Process refers to the methods and approaches employed in manufacturing, distributing and delivering the goods. The manufacturing methods, the distribution system and the decision-making systems should be responsive and quick to demands of the market and goals of the company. Any delay or laxity will drive away the customers and same may be taken advantage of by the competitors. Designing efficient processes for manufacturing and delivery, use of the state-of-the-art technology, use of information technology, implementations of six-sigma and so on are the today’s marks of good processes.
Physical evidence refers to the quality of equipment and the tidiness of the manufacturing and delivery places. Beverages are something suggestive of health. They should be clean and neat. A good drink being sold in squalid surroundings will surely repel any moderately educated consumer. Hence, it is necessary to see that there are not only good bottles, enough cases, sufficient refrigerators and so on, but they are also tidy and clean.
BUDGET (Marketing Spend as a Percentage of Expected Turnover)
The Coco-Cola Company’s global expenditure on marketing constitutes 16% of the total revenues in 2006. (The company’s revenues for 2006 are $ 24.088 billions and its spend on marketing is $ 3.8 billions.) It can be targeted that the company’s revenues share from China for 2008 are $ 3.5 billion (arbitrary) which is roughly 15% of its total global revenues. The marketing spend on $ 3.5 billion at 16% works out to $ 560 millions. (This is just a ballpark figure. The base of marketing spend percentage may be incorrect. The sales estimate for China is arbitrarily made due to lack of reliable data and hence it should not be assumed to be close to reality)
CONTROLS (Balanced Scorecard)
Balance Score Card is a strategic management tool and a system of measuring the results of the company. Since financial figures don’t tell the truth behind the rosy picture of high sales but grumpy and learning-stagnant workforce, this approach takes care of such intangible areas. This new measuring system developed by Kaplan and Norton of Harvard Business School is founded on the understanding that what is not seen through accounting figures also holds the key to the performance of the organisation and that has to be measured. The four important areas that should be measured are: 1) Financials 2) Customer 3) Internal business processes 4) Learning and growth.
Financial Perspective: Financial figures are no less important. But the main question which must drive the company’s effort is ‘To succeed financially, how should we appear to the shareholders? Shareholders’ interests are paramount. Timely and accurate funding data, risk assessment, and cost-benefit data have to be provided along with the conventional metrics like profit and loss and so on.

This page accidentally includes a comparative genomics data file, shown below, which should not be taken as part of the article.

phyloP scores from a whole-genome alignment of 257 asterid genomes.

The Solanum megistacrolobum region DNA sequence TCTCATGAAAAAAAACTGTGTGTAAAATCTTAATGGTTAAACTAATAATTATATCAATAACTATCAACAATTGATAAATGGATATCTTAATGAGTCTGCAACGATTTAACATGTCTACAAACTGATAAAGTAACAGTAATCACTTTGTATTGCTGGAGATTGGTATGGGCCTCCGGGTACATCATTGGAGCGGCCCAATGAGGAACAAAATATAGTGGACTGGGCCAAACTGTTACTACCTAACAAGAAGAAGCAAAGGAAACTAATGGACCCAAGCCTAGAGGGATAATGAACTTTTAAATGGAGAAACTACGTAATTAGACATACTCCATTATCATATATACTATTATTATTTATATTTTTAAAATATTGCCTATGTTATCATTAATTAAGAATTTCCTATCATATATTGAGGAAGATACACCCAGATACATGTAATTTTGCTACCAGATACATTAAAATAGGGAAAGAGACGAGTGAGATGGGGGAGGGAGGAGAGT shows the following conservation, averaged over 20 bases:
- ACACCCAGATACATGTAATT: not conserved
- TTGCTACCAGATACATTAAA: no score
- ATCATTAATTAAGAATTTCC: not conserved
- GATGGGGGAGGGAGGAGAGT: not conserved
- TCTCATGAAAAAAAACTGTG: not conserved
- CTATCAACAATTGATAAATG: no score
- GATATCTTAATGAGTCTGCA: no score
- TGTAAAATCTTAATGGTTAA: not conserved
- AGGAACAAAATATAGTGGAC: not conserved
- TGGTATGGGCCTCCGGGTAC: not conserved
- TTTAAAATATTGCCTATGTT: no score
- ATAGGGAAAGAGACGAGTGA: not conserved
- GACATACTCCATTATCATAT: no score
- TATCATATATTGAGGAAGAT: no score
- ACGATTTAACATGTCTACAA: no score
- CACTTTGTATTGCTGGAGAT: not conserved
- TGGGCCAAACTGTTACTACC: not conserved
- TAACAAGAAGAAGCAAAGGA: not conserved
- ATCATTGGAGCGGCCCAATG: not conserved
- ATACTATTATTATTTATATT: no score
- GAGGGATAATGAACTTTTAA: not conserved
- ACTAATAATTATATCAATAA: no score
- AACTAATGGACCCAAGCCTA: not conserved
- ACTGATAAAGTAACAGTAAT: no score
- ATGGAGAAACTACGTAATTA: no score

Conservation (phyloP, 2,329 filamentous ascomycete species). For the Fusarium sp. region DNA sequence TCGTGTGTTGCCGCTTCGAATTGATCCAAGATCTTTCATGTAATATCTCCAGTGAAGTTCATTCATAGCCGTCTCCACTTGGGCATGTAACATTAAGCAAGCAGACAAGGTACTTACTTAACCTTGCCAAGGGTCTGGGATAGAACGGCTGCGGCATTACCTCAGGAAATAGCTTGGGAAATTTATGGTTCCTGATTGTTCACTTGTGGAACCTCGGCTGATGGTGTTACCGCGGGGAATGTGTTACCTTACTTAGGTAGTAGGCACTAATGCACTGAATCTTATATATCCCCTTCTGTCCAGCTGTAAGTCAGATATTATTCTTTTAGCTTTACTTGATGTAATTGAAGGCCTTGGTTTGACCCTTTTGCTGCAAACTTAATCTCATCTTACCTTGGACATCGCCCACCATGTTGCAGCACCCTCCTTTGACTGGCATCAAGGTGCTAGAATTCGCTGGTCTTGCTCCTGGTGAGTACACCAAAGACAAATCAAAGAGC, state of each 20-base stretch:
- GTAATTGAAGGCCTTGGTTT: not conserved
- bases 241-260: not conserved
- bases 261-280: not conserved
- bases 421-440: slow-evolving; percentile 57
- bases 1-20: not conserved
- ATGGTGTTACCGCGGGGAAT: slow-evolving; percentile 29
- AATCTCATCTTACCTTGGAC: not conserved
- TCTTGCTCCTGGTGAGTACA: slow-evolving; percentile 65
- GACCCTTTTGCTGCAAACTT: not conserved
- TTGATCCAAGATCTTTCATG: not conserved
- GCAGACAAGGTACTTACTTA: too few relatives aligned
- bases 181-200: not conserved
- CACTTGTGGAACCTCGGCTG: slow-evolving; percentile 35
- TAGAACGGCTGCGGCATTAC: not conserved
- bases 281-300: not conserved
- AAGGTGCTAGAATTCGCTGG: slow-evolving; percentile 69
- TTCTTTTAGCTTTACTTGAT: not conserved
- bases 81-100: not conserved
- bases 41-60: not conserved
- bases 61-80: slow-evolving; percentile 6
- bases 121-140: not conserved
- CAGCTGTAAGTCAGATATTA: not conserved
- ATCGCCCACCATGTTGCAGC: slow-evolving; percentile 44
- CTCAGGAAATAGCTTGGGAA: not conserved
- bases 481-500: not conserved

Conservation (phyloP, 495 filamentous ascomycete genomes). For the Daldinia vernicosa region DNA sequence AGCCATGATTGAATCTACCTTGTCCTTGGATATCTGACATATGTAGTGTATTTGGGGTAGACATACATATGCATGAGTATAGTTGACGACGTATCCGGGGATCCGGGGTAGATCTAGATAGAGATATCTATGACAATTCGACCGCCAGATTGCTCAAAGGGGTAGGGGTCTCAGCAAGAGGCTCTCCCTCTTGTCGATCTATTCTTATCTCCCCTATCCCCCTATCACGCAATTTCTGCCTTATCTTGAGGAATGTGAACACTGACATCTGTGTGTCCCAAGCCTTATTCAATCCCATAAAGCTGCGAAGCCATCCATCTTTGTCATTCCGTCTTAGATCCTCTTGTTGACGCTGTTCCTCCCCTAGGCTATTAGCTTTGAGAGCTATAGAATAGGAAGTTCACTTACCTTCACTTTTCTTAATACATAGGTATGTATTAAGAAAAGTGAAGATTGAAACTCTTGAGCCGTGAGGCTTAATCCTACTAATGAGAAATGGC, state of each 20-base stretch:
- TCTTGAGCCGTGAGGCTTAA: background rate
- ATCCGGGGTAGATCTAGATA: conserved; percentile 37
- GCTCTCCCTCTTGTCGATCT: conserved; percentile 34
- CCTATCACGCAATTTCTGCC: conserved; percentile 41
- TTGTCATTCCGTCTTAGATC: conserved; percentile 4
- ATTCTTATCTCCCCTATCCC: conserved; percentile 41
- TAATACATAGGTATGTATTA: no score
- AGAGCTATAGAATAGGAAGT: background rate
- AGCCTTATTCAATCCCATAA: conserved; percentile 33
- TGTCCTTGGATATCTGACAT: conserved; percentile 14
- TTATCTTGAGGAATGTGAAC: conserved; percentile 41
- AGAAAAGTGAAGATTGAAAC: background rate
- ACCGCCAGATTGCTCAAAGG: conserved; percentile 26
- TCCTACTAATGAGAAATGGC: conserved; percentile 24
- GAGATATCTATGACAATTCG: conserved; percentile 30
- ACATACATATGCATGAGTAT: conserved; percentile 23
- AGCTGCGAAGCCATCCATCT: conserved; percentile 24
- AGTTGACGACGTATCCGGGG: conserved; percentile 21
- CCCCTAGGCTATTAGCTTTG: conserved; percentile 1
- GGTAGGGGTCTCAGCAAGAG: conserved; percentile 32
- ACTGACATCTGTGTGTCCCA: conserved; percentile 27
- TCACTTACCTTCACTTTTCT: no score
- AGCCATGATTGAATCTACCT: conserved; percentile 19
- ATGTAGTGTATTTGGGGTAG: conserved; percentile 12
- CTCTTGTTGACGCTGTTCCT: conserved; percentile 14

Customer Perspective: The main question that must drive a company’s efforts is ‘To achieve our vision, how should we appear to our customers such as distributors, bottlers and importantly the ultimate consumer?’ Some important sub-areas are the kinds of customers, methods of giving service, level of satisfaction and so on.
Business Processes Perspective: The main question that must be asked about this area is ‘To satisfy our shareholders and customers, what business processes must we excel at?’ Processes involved in the delivery of service or goods either speed up or hold back the performance. Design of processes which support achievement of mission or service delivery should be carefully done.
Learning and Growth Perspective: People, the cutting-edge resource of a company, have to learn and grow. The key question that helps the people at the helm search their souls on this area is ‘To achieve our vision, how will we sustain our ability to change and improve? The important sub-areas to be monitored are learning, growth, training and mentoring.
Balanced Scorecard helps the Coco-Cola Company to keep track of its strategic objectives such as increasing shareholder value and remaining competitive amidst tough competition.
The $ 28-billion Coco-Cola Company raring to invest in China with a view to increasing its shareholder value by geographic expansion can foray into China. China is encouraging multinational companies to set up their factories with a view to providing employment to its vast population starved of reasonable standards of living.
The Coco-Cola Company with many a brand in its stable, strong and committed management talent and wide product portfolio can take advantage of the huge China market. However, it has to compete with multinationals and the local companies too.
Since Chinese entrepreneurs are now ambitious and starved of business opportunities, the Coco-Cola Company can easily find partners for bottling and distribution. The company can have tie-up with the bottlers without equity or with equity but having no controlling interest or equity with controlling stake.
The products should be in line with the aspirations and financial ability levels of the Chinese consumers. The products, though it has many, should be launched gradually as understanding about the profile of the consumers is developed. The manufacturing plants have to be set up by the bottlers at the particular locations where there is no water shortage or where existing water users are not put to grief.
The initial pricing approach is that of market penetration with a reasonable price so as to induce trial. The revenue target for 2008 can be set at $ 3.5 billions from the China market. The marketing spend to be allocated works out to $ 560 millions which constitutes 16% of the targeted revenues.
Towards achieving strategic objectives and keep track of its performance, a system known as ‘balanced scorecard’ can be adopted.